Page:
U.S. Rep. Paul Ryan, R-Wis., has made a name for himself as one of the new intellectual leaders of the tea party coalition of the GOP, authoring at least two notably austere House Republican budget proposals that would subtantially cut several government social welfare and educational programs in the name of balancing the federal budget, and ultimately, stimulating economic growth.

Ryan, who presumptive Republican presidential nominee Mitt Romney just tapped to be his vice presidential running mate, derides the role of so-called 'big government' and, as the chairman of the House Budget Committee, has consistently advocated grim cuts to federal spending. But, while the congressman 'talks the tea party talk,' and 'walks the walk' regarding the aforementioned government programs, his hardline libertarian beliefs have not stopped him from accepting government money when it would benefit his district.

Ryan Approved Of Obama Fiscal Stimulus Money For His District

As a recent New Yorker magazine profile of Ryan points out, the seven-term congressman has accepted millions in earmarked funds and even money from President Barack Obama's economic stimulus bill to aid the constituents of him hometown of Janesville, Wisconsin.

Ryan may believe that big government economics breeds crony capitalism, but through 2007, the congressman requested millions of government money toward special projects in Wisconsin's 1st district. Some of those projects include:

  • $400,000 for a water treatment plant
  • $300,000 for a technical college where General Motors workers (based in a Janesville factory) could be retrained
  • $735,000 to improve Janesville's bus system
  • $3.3 million for highway projects throughout Wisconsin
  • $1.2 million in government grants toward construction of the Janesville Innovation Center, which was reportedly intended to provide entrepreneurs with commercial space to launch their projects. The funding was made available through the Economic Development Administration, one of President Obama's major stimulus programs.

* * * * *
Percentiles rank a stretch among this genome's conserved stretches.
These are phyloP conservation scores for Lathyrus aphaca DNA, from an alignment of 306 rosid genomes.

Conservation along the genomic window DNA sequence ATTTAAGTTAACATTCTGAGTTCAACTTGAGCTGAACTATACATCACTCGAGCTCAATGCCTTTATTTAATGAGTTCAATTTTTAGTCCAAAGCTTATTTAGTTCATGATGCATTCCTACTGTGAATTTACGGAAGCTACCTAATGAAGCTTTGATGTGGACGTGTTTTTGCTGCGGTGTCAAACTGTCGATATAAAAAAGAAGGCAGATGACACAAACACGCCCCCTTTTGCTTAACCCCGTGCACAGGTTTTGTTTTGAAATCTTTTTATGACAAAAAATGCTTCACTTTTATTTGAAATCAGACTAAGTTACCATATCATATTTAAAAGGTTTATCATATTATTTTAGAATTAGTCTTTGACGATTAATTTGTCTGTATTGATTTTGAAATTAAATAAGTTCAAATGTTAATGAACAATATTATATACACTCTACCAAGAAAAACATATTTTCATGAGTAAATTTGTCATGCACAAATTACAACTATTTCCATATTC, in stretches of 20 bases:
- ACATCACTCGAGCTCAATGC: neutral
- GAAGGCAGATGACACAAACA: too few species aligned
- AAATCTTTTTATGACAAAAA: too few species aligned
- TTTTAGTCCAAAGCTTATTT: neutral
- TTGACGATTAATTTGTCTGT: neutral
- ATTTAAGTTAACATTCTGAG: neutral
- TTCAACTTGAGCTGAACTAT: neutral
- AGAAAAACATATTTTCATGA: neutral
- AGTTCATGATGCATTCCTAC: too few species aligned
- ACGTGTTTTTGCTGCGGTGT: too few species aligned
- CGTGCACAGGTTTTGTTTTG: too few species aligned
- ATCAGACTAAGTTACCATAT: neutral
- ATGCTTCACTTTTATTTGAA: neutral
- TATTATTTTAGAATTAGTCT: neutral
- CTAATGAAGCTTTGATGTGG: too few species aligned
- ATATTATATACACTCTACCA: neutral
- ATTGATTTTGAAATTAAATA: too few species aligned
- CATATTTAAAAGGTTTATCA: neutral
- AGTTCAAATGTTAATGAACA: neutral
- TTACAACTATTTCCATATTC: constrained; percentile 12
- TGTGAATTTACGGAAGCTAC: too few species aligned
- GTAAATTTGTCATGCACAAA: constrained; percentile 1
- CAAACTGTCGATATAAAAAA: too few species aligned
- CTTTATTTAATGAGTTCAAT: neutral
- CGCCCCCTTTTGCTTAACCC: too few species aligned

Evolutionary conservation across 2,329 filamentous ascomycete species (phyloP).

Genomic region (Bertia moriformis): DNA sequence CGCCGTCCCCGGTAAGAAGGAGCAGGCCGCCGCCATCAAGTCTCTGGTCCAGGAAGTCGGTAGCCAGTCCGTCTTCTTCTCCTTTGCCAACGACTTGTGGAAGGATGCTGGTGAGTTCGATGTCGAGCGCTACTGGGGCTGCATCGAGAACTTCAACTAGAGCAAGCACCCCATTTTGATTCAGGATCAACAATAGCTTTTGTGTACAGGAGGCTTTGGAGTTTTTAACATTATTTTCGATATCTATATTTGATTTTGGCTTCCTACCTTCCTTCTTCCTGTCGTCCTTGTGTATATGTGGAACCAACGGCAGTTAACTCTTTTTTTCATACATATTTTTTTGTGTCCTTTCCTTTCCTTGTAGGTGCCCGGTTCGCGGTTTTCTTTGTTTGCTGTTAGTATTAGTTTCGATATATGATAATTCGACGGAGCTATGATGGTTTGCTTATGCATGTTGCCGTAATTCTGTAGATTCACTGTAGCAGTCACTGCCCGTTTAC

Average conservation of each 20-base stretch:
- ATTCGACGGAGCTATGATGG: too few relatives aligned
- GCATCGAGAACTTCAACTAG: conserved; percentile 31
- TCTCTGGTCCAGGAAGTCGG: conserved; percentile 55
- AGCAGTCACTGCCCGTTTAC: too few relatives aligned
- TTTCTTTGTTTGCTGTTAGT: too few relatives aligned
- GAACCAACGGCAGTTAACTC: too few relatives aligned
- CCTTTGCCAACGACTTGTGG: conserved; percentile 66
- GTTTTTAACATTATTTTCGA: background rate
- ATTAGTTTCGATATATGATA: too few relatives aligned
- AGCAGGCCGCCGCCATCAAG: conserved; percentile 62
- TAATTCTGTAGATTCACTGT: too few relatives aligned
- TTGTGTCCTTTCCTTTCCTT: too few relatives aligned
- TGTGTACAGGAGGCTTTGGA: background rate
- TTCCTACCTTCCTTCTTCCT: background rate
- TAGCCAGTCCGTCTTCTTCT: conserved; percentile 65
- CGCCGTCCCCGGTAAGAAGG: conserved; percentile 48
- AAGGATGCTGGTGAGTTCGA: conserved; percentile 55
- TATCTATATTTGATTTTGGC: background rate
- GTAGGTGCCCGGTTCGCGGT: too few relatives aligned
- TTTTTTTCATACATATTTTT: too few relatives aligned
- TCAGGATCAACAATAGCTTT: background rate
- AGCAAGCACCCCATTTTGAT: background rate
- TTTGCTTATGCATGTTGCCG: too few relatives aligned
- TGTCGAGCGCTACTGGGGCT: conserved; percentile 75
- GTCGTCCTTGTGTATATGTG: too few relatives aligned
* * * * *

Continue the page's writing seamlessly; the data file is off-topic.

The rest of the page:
• Janesville was picked as one of the locations for new factories specializing in the production of medical tracers, or a radioactive isotope used to treat melanoma. The federal government offered $25 million matching grants to companies that could devise a way to produce the product domestically; two of those four plants will be in Wisconsin's Rock County.

But while Ryan has certainly gone out of the way to earmark money for his district, the New Yorker points out that the fiscally and socially conservative congressman could have gone even further. In fact, that's essentially what John Beckford, a Ryan supporter and the head of the pro-business economic development group Forward Janesville, told the publication when asked if Ryan's libertarianism has clashed with the needs of his constituents.

I suppose there could have been a full-court press to just cobble together as much federal money as possible on our behalf to make it irresistible for G.M. to keep this plant open, Beckford said, reportedly after some hesitation, referring to a General Motors factory that was forced to close its doors in 2008.

Ryan's 'Big Government' Votes

Ryan, despite his stated preference for smaller government, has actually voted for several bills that extended the reach of the federal government. That support includes a 2001 vote in favor of No Child Left Behind, the signature education program of the George W. Bush Administration ( of course, today Ryan's website calls for state-centered educational programs because education ought to be governed by state and local boards more ably qualified to determine student need.

Ryan also voted in favor of:

  • $192 billion in additional anti-recession stimulus spending (2009)
  • The Troubled Asset Relief Program (TARP) (2008)
  • The Head Start Act (2007)
  • Medicare Part D prescription drug expansion (2005)
  • Making the PARTIOT Act permanent (Dec. 2005)
  • $70 million for Section 8 Housing vouchers (2006).